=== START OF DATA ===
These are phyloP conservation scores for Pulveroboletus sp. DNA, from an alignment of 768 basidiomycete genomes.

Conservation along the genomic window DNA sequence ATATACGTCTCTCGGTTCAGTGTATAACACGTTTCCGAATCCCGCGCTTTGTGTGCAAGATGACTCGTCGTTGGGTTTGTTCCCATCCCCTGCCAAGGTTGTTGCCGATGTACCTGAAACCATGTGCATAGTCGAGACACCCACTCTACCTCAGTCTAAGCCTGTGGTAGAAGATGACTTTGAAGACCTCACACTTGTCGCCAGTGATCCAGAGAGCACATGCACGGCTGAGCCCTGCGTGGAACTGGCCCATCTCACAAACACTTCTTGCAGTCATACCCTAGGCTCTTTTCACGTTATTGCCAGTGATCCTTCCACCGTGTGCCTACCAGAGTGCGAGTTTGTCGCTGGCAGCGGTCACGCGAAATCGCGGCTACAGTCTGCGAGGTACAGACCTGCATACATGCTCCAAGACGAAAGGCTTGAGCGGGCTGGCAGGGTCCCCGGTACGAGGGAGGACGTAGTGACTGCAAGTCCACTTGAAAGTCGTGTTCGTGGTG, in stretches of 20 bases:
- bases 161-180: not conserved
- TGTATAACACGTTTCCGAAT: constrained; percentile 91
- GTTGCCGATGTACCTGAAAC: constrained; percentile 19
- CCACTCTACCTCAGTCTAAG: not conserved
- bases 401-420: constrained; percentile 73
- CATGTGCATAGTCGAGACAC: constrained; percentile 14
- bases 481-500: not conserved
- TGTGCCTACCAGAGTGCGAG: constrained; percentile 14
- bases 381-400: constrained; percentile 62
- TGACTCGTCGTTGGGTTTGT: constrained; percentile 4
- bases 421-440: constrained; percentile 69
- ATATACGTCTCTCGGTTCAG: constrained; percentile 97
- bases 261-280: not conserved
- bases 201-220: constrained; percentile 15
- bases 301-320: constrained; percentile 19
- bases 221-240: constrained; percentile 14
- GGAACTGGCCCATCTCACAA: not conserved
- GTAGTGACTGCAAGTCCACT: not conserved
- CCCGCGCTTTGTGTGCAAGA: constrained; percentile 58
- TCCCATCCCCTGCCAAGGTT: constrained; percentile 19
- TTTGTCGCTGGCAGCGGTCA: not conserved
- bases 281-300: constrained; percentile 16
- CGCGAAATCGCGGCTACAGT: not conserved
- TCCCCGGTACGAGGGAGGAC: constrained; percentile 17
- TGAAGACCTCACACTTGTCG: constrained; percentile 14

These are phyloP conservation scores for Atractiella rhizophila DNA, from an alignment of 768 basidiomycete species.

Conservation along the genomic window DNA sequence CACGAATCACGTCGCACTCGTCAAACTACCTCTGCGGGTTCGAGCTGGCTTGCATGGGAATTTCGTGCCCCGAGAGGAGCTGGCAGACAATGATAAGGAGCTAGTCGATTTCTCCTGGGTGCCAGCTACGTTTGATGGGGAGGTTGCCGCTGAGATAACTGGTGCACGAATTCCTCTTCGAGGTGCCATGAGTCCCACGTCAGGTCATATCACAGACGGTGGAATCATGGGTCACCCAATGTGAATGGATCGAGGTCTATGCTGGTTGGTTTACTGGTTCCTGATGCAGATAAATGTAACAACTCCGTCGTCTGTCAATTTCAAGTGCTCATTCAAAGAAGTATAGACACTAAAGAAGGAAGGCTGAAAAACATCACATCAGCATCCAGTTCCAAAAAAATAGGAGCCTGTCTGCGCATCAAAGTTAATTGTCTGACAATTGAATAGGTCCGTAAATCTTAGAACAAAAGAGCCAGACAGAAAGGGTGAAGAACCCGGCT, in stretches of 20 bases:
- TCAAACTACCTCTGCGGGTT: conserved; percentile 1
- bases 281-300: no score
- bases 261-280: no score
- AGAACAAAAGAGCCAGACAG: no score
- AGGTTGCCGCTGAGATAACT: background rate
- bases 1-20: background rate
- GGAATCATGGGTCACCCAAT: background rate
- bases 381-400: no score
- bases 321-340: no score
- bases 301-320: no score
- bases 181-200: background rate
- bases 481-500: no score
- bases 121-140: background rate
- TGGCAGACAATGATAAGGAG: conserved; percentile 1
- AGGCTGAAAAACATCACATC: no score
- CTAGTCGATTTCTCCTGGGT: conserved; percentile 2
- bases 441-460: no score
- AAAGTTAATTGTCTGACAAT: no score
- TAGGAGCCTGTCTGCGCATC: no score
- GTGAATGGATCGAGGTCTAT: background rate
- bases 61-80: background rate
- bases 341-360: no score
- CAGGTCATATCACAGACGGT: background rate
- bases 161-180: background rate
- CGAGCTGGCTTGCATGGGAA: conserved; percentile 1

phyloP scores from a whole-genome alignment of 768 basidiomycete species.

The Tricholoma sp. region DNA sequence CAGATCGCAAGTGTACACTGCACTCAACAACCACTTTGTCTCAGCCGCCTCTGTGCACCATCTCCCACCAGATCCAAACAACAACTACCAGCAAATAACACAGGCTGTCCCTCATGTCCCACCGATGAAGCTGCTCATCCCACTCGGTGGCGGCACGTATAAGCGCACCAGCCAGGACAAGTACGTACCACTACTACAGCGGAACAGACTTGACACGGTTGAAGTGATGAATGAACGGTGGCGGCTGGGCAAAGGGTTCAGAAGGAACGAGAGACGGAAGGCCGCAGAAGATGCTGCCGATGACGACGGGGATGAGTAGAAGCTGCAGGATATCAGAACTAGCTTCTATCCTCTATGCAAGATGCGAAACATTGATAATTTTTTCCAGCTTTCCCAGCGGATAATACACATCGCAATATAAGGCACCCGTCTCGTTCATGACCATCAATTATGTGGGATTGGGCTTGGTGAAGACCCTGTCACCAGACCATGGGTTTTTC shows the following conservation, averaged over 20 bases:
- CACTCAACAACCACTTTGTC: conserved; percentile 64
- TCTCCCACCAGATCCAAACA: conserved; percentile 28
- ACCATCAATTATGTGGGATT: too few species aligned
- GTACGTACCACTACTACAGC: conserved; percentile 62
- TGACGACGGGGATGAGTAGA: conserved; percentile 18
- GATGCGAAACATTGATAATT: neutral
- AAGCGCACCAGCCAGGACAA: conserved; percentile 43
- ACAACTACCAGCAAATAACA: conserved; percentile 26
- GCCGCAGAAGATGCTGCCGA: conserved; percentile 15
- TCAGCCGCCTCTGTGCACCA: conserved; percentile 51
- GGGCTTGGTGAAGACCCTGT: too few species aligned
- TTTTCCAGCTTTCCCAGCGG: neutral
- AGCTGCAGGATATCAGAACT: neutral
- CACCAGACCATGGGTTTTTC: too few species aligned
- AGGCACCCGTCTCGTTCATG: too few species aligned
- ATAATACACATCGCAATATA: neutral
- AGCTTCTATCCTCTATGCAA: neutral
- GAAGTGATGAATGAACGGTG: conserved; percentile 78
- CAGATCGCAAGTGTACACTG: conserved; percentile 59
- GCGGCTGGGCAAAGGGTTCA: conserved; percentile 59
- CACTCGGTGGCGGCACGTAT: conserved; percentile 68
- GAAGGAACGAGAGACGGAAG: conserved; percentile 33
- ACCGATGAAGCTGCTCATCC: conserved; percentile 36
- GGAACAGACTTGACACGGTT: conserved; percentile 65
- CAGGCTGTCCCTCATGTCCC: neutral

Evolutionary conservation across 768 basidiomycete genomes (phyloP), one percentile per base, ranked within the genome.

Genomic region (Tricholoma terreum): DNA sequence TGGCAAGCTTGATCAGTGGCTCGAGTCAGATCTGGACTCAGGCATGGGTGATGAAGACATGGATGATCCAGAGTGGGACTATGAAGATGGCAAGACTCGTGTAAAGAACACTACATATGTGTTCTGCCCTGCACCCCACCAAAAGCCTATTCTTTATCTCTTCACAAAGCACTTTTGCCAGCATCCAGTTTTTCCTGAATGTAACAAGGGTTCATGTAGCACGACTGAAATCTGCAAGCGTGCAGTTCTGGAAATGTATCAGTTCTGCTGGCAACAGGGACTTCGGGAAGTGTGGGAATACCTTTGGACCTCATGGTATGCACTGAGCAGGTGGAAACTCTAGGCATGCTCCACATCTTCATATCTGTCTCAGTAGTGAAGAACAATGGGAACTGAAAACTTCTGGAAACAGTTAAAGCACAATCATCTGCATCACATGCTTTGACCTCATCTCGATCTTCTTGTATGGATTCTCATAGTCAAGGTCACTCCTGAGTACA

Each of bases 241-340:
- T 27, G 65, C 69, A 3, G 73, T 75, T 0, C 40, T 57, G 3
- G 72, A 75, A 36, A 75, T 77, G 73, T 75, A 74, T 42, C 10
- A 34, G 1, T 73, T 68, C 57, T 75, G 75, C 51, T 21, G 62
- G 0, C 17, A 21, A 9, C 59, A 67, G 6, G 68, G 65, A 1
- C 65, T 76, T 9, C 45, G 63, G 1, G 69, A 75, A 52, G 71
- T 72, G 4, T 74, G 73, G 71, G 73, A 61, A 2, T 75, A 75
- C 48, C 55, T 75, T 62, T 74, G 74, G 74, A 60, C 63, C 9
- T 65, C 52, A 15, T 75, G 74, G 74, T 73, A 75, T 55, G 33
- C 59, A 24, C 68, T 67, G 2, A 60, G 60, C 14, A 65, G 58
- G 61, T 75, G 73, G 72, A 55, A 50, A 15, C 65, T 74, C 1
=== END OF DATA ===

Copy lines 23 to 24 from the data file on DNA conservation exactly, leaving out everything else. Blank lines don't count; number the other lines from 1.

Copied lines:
- TTTGTCGCTGGCAGCGGTCA: not conserved
- bases 281-300: constrained; percentile 16